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Two alleys that saw serious crashes in 2021 among dozen that received improvements this year in Arlington

Before and after the Green Valley alley received county improvements (via Arlington County, with text added by ARLnow)

Two years ago, a motorcyclist died in a crash involving a school bus near Drew Elementary School in Green Valley.

A week later later, a car seriously injured a toddler who was playing in the sidewalk intersecting with an alley in Westover.

Following those two crashes, Arlington County embarked on a county-wide look at alleys to identify possible problems, from insufficient signage or markings to degraded road conditions. This year, it made upgrades to around a dozen of the 100 alleys it reviewed.

The 23rd Street S. alley in Green Valley, where witnesses say the motorcyclist exited at a high speed and died trying to avoid hitting a school bus, had parking spaces removed to improve sight distances, Arlington Dept. of Environmental Services spokeswoman Katie O’Brien said.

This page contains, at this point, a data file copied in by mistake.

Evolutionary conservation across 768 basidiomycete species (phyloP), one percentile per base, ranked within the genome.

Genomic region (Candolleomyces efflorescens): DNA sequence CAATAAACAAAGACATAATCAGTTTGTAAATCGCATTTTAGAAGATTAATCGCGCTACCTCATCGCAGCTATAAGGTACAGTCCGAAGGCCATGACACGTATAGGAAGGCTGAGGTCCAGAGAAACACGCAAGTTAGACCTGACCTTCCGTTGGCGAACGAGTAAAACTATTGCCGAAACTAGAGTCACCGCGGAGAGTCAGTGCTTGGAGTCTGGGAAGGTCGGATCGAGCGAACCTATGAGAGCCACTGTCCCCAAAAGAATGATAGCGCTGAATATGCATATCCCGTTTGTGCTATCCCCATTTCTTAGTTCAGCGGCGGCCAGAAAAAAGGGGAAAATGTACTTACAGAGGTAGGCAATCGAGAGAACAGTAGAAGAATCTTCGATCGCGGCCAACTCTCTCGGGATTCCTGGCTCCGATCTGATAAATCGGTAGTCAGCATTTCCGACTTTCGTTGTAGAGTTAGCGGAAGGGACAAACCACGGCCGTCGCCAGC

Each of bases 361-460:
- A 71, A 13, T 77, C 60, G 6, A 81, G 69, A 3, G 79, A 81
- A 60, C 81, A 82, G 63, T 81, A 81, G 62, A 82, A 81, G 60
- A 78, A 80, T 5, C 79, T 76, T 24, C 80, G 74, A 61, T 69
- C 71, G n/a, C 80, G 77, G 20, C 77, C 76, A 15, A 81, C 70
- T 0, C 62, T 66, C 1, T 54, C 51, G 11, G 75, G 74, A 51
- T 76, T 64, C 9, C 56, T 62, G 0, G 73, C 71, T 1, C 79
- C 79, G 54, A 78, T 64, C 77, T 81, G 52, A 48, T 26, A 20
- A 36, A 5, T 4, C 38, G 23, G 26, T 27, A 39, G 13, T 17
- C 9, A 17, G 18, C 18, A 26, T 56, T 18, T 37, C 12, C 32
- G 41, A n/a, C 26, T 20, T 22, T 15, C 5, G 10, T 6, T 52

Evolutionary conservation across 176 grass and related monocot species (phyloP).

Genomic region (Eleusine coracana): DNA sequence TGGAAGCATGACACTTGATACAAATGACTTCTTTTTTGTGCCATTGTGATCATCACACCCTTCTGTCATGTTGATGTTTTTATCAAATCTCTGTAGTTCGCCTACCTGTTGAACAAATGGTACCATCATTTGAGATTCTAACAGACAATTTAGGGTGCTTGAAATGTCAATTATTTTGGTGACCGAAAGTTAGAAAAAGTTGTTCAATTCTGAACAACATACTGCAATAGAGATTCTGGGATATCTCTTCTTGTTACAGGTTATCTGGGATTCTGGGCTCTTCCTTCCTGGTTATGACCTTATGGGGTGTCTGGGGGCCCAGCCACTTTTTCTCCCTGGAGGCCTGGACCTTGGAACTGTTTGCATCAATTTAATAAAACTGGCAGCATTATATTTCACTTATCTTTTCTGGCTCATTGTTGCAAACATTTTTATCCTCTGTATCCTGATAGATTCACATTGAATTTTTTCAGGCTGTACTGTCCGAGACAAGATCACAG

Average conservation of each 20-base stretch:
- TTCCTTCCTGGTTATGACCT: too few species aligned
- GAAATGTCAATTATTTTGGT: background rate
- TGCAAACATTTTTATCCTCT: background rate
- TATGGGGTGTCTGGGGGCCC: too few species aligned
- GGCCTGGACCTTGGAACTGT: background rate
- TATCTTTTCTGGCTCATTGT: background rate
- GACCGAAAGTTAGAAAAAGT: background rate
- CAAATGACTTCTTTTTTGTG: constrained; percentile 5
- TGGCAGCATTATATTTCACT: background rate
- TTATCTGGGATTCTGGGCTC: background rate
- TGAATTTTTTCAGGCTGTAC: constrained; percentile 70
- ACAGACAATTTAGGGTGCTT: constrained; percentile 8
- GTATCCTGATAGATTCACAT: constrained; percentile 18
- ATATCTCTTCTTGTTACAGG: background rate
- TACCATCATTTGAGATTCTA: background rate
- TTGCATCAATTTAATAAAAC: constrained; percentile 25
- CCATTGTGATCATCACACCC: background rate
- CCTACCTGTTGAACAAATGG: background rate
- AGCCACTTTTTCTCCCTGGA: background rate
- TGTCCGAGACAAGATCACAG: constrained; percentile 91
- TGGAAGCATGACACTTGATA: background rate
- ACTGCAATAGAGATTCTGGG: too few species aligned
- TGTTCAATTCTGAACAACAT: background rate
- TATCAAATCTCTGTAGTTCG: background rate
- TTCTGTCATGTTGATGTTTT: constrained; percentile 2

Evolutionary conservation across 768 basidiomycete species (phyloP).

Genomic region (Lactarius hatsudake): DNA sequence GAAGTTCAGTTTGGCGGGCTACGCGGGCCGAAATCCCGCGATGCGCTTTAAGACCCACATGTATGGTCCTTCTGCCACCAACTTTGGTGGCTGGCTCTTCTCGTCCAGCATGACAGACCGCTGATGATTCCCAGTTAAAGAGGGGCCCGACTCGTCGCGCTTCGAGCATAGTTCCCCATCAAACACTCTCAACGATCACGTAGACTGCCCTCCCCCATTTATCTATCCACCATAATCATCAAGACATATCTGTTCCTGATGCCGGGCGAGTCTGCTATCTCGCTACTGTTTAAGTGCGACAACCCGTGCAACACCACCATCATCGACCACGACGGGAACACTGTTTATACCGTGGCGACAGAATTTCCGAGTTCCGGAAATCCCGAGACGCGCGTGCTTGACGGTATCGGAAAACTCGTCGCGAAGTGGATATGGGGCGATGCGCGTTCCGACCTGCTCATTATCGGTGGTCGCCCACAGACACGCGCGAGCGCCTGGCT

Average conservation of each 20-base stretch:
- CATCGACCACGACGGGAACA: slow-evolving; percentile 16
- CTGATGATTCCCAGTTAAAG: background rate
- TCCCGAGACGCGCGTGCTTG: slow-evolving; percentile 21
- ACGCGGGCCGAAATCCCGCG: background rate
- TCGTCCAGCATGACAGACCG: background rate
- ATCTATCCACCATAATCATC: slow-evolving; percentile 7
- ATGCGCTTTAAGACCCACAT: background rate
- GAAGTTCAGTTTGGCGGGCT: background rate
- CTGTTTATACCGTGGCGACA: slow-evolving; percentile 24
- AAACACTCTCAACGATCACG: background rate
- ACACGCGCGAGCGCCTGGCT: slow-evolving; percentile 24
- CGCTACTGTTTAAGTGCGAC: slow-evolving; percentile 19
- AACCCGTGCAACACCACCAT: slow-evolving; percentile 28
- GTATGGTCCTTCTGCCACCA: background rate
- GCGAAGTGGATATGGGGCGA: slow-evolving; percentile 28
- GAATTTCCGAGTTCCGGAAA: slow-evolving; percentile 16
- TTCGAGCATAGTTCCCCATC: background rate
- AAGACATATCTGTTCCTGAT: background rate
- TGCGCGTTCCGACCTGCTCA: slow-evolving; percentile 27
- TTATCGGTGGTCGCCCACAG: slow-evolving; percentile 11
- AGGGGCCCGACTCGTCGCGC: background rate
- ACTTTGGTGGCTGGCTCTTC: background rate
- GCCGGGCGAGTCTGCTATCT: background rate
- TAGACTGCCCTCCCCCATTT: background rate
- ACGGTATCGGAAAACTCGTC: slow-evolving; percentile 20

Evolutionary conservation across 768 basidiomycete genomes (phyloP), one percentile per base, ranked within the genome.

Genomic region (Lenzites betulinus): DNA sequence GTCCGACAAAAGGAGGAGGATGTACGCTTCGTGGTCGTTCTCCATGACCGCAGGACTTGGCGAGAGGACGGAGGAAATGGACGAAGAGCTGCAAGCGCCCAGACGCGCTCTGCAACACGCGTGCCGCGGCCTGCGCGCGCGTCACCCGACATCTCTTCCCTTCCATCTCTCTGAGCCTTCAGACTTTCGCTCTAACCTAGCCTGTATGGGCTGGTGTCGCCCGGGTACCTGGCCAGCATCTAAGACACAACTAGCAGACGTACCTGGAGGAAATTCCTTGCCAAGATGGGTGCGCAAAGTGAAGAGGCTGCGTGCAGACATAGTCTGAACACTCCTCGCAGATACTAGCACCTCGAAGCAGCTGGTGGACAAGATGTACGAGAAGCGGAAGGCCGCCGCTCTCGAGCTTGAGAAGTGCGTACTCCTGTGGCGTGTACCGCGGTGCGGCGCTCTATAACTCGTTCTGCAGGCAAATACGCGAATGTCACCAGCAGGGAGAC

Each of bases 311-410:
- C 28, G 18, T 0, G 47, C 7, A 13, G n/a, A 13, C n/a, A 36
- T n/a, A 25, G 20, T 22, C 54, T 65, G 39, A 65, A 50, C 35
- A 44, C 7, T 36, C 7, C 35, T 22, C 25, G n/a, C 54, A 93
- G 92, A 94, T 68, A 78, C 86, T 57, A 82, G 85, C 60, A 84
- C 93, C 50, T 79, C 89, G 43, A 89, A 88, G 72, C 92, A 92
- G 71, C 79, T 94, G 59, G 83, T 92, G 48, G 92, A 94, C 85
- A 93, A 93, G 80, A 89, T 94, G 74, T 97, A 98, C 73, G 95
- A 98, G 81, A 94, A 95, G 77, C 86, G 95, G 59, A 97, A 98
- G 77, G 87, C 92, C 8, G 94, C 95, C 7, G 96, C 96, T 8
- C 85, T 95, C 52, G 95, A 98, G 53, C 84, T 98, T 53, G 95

Meanwhile, the Westover alley at N. Longfellow Street and 15th Road N., near where the toddler was seriously injured, had a “watch for pedestrians” sign added, according to a county map.

Neighbors previously said this alley was frequented by cyclists and pedestrians, including students from nearby schools, but had dangerous blind spots. This included untrimmed hedges, which were cut around the time the toddler returned home from the hospital.

After evaluating sight line obstructions such as foliage, barriers and parked vehicles, and checking for unclear or worn signage and pavement markings, the county made changes to several other alleys.

Alleys in East Falls Church, Ballston and Alcova Heights had pedestrian warning signs added, while faded signage was replaced at a second alley in Alcova Heights.

Parking was repurposed to improve sight lines at an alley in Bluemont while a “no parking” sign was added to a second Green Valley alley where neighbors said parked cars blocked visibility.

Changes were made through general funding since they were small in scale, O’Brien said.

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